Bill Hillhouse and the PCM

I admit I’m a little behind on my softball reading, but I just read a great article on Bill Hillhouse’s House of Pitching Web site. It’s a rant about what he calls the Pitching Coach Mafia (PCM) and how it’s ruining the chances of pitchers to have a great career. He couldn’t be more right on.

Bill is a somewhat controversial guy because he calls it like he sees it, and doesn’t mind it if people don’t like that. As I read the article, though, all I could think was “right on!” He is constantly crusading against some of the bad techniques that are being taught by various instructors who may mean well but shouldn’t be teaching.

One example Bill mentioned is locking the elbow while pitching. I have stood in gyms where kids I knew were taking lessons extended their arms out as far as they would go, locked their elbows, and pushed the ball through the circle. They tend not to continue pitching by the time they’re about 15. Other examples are “closing the door” (slamming the hips closed), exaggeration of the wrist snap, and slapping the leg with the glove. Ouch!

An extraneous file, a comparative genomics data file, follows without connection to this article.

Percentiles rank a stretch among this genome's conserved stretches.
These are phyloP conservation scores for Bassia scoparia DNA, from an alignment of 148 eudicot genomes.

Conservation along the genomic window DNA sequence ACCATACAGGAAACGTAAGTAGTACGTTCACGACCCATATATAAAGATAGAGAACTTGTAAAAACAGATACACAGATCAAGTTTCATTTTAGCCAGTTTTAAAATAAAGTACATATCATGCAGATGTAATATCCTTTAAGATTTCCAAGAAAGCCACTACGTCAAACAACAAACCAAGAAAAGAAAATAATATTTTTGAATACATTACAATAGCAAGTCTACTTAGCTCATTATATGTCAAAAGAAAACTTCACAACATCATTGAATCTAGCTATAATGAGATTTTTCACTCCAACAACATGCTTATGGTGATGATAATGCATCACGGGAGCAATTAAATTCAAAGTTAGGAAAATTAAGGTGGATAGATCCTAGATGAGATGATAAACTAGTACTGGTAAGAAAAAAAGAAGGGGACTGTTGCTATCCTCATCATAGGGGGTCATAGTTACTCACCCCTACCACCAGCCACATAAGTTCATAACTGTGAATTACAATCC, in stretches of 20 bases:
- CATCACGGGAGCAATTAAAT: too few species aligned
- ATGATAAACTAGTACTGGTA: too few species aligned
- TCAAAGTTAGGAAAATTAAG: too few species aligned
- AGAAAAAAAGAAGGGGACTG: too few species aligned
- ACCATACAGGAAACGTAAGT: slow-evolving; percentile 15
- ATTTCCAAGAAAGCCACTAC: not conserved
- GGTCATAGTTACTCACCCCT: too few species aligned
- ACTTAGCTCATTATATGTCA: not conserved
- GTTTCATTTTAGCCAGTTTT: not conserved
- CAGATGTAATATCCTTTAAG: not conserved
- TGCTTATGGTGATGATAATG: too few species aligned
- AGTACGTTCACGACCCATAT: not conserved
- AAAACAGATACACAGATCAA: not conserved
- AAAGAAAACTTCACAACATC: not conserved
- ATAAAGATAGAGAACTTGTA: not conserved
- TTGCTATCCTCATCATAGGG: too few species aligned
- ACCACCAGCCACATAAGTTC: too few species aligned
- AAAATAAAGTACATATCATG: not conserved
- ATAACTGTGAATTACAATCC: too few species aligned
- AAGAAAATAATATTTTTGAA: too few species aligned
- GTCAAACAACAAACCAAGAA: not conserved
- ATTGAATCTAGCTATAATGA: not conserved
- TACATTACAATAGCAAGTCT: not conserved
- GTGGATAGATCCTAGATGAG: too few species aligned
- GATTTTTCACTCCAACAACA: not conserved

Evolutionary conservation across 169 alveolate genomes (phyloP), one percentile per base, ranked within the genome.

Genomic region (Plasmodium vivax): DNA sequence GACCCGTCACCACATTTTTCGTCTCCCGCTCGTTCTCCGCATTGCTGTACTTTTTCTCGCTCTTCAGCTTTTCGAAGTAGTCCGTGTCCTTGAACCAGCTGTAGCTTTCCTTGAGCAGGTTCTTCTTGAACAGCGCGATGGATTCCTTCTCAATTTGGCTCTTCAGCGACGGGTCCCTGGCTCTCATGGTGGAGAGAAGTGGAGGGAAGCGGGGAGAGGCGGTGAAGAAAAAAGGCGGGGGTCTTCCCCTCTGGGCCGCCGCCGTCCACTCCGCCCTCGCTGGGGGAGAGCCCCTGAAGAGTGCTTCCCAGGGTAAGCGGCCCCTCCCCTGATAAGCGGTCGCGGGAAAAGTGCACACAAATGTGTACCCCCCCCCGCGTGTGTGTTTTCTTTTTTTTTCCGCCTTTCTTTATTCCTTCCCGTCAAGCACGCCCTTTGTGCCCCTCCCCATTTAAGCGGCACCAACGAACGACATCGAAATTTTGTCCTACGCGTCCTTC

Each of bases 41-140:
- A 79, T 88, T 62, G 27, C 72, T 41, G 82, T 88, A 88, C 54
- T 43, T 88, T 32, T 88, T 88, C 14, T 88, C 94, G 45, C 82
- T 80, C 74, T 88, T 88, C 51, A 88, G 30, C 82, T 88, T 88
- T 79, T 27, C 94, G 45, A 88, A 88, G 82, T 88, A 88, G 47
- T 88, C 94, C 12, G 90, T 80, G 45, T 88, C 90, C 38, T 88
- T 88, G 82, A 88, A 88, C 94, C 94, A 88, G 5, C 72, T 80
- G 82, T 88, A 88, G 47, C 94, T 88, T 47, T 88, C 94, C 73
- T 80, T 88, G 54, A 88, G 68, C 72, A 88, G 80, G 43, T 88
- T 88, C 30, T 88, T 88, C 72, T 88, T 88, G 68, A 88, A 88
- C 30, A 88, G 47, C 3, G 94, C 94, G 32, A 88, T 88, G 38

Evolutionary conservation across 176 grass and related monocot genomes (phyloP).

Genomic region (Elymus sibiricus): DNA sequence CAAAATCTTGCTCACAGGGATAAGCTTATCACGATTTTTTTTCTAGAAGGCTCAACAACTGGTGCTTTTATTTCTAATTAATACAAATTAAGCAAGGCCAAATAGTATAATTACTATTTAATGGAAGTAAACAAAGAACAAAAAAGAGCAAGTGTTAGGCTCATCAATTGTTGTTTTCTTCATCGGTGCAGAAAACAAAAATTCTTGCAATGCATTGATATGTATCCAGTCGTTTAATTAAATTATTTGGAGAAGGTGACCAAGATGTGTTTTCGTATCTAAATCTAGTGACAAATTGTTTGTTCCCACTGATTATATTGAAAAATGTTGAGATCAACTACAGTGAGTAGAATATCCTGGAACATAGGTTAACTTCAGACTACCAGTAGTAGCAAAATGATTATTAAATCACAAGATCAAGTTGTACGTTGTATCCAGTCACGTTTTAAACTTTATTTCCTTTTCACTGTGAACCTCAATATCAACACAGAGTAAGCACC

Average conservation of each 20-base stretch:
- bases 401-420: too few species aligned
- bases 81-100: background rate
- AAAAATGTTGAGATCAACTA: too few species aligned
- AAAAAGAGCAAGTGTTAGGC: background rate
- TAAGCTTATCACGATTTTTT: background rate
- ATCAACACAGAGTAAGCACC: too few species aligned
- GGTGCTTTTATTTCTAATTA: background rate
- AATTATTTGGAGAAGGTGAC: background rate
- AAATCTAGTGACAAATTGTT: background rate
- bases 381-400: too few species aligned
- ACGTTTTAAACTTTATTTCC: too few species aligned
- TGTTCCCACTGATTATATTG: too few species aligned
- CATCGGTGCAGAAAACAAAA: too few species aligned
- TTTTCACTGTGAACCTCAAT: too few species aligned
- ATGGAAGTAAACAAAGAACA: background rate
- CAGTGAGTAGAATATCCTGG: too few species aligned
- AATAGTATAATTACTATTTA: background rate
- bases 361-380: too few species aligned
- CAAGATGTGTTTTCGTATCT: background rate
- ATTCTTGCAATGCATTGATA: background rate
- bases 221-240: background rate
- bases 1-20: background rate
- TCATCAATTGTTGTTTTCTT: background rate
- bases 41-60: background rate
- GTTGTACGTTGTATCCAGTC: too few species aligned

One I’d like to add to that list is touching the shoulder with the hand after the pitch. The reason given for doing it is to make sure the pitcher follows through. But she doesn’t really. A follow through involves bringing the elbow through, not just the hand. Trying to touch the shoulder with the hand is a proven way to develop elbow problems, and it will actually make you throw slower, not faster. It will also prevent you from learning other pitches.

In the article, Bill also talks about the folks who know nothing about hitting but teach it anyway — which is why this post is also classified under hitting. Things like slapping the back with the bat make no sense at all, yet enough girls do it that somebody has to be teaching it. Bill says he thinks the hitting problems are worse because while not everyone feels qualified to talk about pitching a softball, everyone thinks they know how to swing a bat.

Be sure to check out this article, as well as others on the site. He’s a great resource to tap into.

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